Originating high in the Tibetan Plateau, the Mekong River is the life-blood of activity throughout the history of southeast Asia. Locally known as the Mae Nam Khong, the literal translation is Mother of Water River. The river runs through China, Thailand, Laos, Cambodia, and Vietnam, and over the centuries consistently remained an important focal point for locals, governments, and foreign countries.
Locals use the River to sustain life — food, transportation and local trade.
Boats are already docked in the gently swaying waters by the time the sun is setting. The boat workers must have left to find dinner because the banks of the Mekong River in Luang Prabang were nearly empty this time of day!
Governments dam and re-route the river in political power struggles between the nations sharing the Mekong River’s natural resources, and international political struggles have relied on the power of the Mekong to push goods out to foreign ports for profit and trade.
There’s a lot to this powerful river and it’s with good reason the the poetic and alliterative description the Mighty Mekong fits so well.
Over the past several years, I’ve seen various parts of the Mekong River–within Thailand, Laos, and Cambodia to be exact, and below you’ll find a slice of that life I witnessed as locals use the river waters and mineral-rich banks to sustain their lives and livelihoods.
Just before sunset in Luang Prabang, Laos, young monks c00l off from the afternoon heat in the river waters where the Nam Khan and Mekong intersect; their giggles and shouts echoed out over the nearby river banks.
These children swam to a sandy island in the middle of the river for a lively game of kick ball. When the other team really got a good kick in, the losers had to dive into the river to retrieve their ball! Luang Prabang, Laos.
A young boy was excited to see me so far from town as my niece and I walked the banks of the Mekong River near Luang Prabang, Laos. Clearly he was familiar with the camera though and hammed it up with different poses!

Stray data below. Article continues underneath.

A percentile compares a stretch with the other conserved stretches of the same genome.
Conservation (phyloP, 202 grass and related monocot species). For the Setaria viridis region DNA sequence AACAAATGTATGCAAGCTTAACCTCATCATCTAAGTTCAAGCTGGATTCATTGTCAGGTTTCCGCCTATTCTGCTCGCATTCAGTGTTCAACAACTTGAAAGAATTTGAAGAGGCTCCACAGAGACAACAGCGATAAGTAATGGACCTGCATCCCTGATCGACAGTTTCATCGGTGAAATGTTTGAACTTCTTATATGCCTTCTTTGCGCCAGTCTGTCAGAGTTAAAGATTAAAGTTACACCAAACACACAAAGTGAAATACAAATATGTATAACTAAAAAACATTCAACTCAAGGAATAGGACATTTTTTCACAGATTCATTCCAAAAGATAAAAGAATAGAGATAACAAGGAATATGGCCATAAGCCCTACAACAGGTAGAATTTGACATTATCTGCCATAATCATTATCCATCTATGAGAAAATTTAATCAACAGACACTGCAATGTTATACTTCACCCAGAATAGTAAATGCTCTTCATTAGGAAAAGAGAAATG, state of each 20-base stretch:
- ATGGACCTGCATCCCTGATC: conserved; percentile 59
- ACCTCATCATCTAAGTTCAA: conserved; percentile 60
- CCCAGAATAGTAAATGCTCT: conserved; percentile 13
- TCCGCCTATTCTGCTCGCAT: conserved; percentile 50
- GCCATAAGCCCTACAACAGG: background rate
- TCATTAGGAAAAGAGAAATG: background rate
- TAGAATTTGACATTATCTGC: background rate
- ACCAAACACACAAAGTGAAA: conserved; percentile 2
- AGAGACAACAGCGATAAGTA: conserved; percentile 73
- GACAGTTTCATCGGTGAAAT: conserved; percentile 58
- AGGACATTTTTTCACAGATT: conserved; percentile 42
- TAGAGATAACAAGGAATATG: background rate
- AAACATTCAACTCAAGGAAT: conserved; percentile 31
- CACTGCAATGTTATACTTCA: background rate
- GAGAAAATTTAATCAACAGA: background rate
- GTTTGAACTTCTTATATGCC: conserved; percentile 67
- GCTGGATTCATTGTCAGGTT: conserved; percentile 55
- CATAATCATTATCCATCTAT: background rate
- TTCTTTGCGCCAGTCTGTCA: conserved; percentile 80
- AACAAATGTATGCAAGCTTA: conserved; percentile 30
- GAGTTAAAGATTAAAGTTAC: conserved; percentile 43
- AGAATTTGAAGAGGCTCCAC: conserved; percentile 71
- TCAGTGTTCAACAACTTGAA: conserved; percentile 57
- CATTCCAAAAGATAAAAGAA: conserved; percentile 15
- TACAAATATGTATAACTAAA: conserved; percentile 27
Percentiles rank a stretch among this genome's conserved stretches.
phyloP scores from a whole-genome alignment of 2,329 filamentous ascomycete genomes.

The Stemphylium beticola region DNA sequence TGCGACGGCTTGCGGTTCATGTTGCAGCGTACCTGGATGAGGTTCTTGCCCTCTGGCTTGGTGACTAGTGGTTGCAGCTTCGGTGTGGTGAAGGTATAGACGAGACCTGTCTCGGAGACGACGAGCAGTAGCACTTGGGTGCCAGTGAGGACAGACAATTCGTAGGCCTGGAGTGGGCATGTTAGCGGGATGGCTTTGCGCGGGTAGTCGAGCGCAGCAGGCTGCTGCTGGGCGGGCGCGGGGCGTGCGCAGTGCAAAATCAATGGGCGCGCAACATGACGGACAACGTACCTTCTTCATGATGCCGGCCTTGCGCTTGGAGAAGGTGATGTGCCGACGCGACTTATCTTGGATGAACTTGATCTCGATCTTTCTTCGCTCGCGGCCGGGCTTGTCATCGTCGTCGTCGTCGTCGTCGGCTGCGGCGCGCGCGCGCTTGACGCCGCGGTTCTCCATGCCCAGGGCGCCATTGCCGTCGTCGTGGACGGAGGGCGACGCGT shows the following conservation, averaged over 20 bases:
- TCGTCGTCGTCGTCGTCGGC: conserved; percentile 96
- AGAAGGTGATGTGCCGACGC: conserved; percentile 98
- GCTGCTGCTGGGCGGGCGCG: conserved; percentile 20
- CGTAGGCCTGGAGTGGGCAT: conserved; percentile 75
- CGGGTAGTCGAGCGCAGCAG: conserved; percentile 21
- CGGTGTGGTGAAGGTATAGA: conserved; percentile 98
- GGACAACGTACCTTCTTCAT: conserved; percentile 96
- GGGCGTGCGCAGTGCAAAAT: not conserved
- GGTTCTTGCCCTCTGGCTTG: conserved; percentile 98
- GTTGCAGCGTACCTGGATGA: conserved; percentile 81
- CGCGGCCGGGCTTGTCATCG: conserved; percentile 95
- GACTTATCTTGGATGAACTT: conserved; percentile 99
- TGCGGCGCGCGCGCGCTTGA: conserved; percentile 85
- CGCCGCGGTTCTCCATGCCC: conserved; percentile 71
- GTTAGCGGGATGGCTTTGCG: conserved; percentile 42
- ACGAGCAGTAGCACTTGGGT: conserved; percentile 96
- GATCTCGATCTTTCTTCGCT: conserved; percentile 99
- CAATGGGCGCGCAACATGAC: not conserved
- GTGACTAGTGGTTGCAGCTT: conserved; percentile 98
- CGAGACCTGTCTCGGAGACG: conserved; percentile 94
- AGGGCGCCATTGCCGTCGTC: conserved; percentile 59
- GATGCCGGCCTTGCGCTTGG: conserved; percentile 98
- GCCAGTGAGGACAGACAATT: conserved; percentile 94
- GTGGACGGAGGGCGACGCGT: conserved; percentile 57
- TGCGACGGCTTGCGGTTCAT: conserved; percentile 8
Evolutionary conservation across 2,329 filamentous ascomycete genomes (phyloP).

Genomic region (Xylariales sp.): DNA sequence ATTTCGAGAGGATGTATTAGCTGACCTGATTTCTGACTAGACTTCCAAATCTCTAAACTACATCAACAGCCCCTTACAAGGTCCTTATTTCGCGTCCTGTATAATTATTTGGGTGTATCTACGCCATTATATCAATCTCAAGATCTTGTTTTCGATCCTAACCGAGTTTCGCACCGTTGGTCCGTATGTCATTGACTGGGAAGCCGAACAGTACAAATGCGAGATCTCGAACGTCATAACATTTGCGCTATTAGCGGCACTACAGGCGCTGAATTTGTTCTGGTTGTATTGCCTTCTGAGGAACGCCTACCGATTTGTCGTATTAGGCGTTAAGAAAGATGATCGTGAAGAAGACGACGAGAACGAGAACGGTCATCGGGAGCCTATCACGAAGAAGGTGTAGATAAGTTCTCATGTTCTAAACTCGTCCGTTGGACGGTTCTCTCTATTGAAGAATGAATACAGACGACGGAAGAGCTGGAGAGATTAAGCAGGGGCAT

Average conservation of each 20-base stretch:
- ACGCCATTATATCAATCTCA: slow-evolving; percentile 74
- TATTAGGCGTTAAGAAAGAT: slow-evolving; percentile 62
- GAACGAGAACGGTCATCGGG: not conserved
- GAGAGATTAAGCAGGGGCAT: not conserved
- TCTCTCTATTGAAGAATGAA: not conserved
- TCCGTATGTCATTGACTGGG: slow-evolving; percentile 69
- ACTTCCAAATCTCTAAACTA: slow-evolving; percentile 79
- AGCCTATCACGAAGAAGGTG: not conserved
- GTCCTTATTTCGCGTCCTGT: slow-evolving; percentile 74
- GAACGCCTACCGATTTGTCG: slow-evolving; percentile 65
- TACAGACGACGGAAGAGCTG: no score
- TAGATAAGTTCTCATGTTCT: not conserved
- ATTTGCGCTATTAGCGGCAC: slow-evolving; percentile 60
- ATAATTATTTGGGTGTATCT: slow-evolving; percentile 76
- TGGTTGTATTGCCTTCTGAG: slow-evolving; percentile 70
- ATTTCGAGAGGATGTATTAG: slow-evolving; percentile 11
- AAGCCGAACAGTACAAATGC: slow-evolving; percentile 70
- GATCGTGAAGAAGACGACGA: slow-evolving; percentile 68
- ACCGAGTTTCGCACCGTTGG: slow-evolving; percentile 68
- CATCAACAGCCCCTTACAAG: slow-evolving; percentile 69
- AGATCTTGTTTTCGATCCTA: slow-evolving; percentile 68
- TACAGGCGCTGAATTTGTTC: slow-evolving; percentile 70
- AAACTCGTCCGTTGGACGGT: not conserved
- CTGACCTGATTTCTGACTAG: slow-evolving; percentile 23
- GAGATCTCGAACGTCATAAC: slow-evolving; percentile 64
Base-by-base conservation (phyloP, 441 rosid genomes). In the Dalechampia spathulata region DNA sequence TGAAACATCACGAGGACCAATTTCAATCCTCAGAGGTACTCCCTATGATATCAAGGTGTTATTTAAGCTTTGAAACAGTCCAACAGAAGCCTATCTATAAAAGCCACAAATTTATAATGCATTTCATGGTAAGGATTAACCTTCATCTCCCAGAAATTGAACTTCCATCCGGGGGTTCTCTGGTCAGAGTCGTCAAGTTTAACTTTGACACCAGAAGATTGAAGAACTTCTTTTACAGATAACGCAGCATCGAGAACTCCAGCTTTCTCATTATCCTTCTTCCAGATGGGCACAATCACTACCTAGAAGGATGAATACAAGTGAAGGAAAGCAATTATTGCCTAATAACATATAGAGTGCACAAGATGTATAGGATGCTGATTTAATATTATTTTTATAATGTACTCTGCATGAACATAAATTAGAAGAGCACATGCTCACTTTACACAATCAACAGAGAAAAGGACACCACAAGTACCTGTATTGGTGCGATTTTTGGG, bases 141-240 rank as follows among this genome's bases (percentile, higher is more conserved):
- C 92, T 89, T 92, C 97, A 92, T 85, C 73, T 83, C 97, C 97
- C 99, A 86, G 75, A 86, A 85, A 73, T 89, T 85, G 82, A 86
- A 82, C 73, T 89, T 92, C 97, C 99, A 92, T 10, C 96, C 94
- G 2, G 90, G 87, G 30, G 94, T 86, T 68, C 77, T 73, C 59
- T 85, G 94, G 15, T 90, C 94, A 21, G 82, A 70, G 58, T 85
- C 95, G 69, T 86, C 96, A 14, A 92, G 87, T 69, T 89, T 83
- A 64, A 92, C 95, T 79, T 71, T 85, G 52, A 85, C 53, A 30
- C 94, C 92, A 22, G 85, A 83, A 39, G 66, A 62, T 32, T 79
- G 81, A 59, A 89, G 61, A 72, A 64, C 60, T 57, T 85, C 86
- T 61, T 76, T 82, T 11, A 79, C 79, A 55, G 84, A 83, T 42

The iconic wooden slow boats dot the Mekong River all day long as tourists come and go, and locals transport their goods from one town to another. Locals use the small uncovered boats for fishing and quick trips across the river.
Satellite dishes adorn traditional wooden slow boats (which are also used as houses for some Laotians) in an odd display of modernity as a man extricates his boat from the docks in Houay Xai, a border town with Thailand.
Several huge semi trucks wait to cross over the Mekong River from Thailand into Laos at the border crossing between Chiang Khong and Houay Xai, the border towns on each side of the Mekong.
Our captain carefully guides the slow boat down the Mekong River, watching to avoid the huge rocks and swift current in some areas as we make down river from Pak Beng to Luang Prabang, Laos.
The slow boat occasionally stopped at small smatterings of wooden and bamboo huts lining the Mekong.
Young boys board our slow boat at the tiny towns and sell snacks and cold drinks to the tourists on board. They come on for just two or three minutes and swarm the boat to make sure they hit every possible sale.
A little girl with hand-woven baskets looks at me quizzically as I slowly float by her home while she prepares dinner on the banks of the Mekong River.
Ana plays with the light from the setting sun on Mount Phousi in Luang Prabang, Laos.